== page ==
She belonged with the pleasure-seeking crowds. He both envied and despised her, and was quite coldly determined to get her. They owed him something, all of them, and she should pay. He glanced at her. 'Shall we walk along?'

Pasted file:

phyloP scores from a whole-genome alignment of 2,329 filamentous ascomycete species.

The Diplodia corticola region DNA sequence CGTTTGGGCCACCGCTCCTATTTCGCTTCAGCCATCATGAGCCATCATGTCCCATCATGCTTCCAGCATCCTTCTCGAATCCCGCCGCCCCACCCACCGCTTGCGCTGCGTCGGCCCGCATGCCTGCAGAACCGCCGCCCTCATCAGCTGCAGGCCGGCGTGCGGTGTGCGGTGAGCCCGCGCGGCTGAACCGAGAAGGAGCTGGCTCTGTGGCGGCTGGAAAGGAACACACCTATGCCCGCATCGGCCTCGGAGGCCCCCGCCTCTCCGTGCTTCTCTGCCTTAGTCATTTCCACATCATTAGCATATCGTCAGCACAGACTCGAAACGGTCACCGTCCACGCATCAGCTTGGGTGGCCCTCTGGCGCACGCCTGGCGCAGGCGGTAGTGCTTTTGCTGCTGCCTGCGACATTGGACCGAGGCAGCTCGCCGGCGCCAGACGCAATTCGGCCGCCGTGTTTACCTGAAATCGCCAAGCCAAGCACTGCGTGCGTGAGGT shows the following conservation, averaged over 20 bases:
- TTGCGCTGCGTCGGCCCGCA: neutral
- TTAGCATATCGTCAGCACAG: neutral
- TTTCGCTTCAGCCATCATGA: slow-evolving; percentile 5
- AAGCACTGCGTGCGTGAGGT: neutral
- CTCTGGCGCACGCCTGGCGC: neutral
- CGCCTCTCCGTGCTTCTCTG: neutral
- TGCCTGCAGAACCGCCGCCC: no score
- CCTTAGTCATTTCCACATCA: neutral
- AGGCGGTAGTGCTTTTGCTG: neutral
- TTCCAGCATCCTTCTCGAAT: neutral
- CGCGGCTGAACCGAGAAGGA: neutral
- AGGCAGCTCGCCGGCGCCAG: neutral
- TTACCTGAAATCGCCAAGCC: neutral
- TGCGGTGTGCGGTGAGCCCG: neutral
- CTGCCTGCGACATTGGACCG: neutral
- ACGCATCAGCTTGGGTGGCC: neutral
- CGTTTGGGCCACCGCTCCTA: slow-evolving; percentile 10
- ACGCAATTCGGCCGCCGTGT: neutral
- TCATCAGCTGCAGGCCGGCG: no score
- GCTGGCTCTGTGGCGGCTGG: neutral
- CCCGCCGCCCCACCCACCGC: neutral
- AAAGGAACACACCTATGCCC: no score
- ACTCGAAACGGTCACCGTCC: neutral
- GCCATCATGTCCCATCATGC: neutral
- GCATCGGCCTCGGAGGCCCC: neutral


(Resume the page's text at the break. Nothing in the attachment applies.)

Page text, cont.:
These lines are Prior's thoughts about Sarah Lumb in Part Two, Chapter 12, of the novel. On an excursion one day, Prior takes Sarah to the beach, where they see crowds of people, all trying to enjoy every ounce of beauty in the day. Everywhere Prior sees people with ice cream, laughing, and strolling on the beach. Sarah is pleased and amused by the scene. Prior resents her happiness; he feels completely excluded from the joy of other people. He contemptuously watches as these people, who have escaped Edinburgh for the day, also seem to have succeeded in momentarily escaping the war. Prior is envious because he can never mentally escape the war; everything brings back memories for him. Furthermore, he is not so certain that he wants to escape it; he feels he is betraying the poor men who are fighting by so blatantly trying to forget them. Prior's anger becomes focused on Sarah: as a woman, she has been protected from all the horrors of war. He is jealous of her ignorance and innocence, which affords her an unburdened happiness he can never achieve.